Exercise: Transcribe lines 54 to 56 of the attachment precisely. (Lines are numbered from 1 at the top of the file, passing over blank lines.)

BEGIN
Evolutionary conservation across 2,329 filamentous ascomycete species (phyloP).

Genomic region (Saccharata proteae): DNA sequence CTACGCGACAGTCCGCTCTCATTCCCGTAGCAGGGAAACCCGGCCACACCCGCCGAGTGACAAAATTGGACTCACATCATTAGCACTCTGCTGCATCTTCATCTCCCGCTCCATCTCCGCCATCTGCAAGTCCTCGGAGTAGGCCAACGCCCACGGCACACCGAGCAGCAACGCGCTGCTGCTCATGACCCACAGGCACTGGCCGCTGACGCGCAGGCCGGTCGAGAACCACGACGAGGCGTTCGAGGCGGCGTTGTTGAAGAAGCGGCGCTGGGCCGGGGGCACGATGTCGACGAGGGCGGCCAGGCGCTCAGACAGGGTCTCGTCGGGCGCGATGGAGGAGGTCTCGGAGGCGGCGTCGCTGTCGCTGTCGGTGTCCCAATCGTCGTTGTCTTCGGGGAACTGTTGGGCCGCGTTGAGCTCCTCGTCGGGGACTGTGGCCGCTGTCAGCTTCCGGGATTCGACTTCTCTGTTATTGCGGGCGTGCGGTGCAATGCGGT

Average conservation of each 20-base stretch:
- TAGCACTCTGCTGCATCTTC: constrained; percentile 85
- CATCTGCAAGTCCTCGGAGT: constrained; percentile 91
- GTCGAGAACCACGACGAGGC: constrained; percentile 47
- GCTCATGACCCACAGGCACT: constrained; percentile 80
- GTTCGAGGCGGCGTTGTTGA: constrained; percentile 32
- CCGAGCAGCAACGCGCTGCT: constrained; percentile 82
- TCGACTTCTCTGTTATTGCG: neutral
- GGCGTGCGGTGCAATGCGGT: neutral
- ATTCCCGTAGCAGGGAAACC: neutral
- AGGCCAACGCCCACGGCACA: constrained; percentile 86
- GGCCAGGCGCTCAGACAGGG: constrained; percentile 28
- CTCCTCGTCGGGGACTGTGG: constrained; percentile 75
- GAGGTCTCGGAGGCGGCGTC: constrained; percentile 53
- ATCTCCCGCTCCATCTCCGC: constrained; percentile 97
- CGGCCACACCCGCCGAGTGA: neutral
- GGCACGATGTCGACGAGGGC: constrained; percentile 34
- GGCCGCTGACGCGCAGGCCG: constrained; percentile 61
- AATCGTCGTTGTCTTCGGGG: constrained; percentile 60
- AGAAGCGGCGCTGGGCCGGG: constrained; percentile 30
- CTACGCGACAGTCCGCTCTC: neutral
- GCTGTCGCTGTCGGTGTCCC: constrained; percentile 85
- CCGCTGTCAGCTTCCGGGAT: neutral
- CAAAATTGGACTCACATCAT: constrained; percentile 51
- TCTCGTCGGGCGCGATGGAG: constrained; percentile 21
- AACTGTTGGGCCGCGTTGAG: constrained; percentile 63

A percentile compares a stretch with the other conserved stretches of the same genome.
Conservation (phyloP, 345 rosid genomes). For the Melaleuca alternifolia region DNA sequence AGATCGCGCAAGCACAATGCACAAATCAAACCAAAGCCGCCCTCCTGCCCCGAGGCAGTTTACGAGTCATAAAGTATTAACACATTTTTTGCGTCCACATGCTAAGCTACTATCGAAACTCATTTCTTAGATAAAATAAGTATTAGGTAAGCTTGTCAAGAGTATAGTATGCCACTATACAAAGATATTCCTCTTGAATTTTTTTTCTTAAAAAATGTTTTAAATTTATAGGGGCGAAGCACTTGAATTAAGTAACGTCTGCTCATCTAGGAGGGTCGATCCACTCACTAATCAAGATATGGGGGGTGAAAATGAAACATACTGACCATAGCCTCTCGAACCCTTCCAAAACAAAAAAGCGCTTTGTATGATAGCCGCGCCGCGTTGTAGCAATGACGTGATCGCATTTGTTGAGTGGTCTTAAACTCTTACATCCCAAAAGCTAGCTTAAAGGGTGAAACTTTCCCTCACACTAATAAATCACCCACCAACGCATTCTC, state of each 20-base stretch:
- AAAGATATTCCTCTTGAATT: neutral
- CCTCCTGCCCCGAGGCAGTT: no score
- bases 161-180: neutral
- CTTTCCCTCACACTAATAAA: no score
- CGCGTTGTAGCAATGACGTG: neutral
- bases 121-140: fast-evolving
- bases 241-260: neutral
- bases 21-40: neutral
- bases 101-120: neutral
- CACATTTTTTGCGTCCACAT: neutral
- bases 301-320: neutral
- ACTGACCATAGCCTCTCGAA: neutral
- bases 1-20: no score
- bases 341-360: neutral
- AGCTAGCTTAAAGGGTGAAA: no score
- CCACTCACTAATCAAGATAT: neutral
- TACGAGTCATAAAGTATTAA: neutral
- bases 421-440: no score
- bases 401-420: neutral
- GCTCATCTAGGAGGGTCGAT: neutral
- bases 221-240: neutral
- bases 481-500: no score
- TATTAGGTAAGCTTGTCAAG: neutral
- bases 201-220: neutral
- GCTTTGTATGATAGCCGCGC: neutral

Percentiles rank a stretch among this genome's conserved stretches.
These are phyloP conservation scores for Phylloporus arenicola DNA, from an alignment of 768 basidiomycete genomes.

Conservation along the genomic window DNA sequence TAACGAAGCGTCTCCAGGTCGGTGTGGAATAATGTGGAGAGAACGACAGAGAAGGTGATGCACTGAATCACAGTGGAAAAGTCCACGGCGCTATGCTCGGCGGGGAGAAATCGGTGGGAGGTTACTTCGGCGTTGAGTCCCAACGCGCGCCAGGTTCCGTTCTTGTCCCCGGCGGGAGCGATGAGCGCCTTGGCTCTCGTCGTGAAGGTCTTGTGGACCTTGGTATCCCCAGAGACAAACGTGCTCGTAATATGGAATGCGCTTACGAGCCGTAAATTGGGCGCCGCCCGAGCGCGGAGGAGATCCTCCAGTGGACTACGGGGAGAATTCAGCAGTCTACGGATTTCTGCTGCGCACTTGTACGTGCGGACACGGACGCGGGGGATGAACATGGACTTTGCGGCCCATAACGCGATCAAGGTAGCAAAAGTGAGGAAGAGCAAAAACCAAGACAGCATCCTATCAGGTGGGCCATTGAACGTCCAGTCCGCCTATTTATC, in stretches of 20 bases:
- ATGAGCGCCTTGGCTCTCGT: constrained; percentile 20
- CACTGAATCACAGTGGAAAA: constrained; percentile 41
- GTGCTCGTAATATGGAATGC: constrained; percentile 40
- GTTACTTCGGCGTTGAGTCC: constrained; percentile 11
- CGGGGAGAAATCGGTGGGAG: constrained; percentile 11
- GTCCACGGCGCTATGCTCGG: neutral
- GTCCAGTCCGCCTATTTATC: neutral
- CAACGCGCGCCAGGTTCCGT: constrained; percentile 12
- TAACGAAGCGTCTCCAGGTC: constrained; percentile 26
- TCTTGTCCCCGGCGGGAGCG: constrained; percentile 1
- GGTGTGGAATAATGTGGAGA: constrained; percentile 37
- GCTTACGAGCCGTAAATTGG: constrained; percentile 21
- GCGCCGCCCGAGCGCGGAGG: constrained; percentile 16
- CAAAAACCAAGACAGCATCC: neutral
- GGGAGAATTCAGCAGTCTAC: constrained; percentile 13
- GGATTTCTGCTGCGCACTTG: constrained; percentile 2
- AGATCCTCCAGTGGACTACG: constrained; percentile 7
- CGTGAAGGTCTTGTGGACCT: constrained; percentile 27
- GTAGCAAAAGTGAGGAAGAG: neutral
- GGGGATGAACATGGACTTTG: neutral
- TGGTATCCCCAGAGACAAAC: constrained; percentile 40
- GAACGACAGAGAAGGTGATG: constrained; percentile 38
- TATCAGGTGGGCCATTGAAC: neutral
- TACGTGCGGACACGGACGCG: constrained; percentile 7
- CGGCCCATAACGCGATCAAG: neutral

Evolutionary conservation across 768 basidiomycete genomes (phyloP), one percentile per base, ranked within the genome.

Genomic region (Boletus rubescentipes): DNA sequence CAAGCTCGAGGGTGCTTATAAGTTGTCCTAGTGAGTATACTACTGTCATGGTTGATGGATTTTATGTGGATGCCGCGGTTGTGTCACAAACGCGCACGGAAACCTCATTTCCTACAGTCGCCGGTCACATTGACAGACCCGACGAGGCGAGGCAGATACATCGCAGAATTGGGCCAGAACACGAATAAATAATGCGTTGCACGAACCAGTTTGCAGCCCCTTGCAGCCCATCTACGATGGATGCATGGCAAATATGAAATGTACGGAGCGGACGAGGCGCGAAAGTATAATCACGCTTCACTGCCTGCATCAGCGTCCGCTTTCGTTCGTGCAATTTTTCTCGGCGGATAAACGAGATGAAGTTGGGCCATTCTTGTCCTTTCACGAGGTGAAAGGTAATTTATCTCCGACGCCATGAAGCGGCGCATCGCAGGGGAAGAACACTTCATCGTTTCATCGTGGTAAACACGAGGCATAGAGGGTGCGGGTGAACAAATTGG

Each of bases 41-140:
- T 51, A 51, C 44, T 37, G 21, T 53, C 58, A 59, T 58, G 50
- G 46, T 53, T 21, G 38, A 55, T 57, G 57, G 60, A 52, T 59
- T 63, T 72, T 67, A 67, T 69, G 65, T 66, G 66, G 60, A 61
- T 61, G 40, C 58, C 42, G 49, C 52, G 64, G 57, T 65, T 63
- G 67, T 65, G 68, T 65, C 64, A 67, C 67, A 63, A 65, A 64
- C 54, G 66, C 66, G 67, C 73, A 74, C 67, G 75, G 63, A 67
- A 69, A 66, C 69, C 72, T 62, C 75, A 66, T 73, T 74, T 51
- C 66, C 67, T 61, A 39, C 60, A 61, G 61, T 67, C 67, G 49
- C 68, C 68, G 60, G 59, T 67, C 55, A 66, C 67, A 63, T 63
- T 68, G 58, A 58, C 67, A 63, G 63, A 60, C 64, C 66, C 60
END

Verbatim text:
- bases 201-220: neutral
- GCTTTGTATGATAGCCGCGC: neutral

Percentiles rank a stretch among this genome's conserved stretches.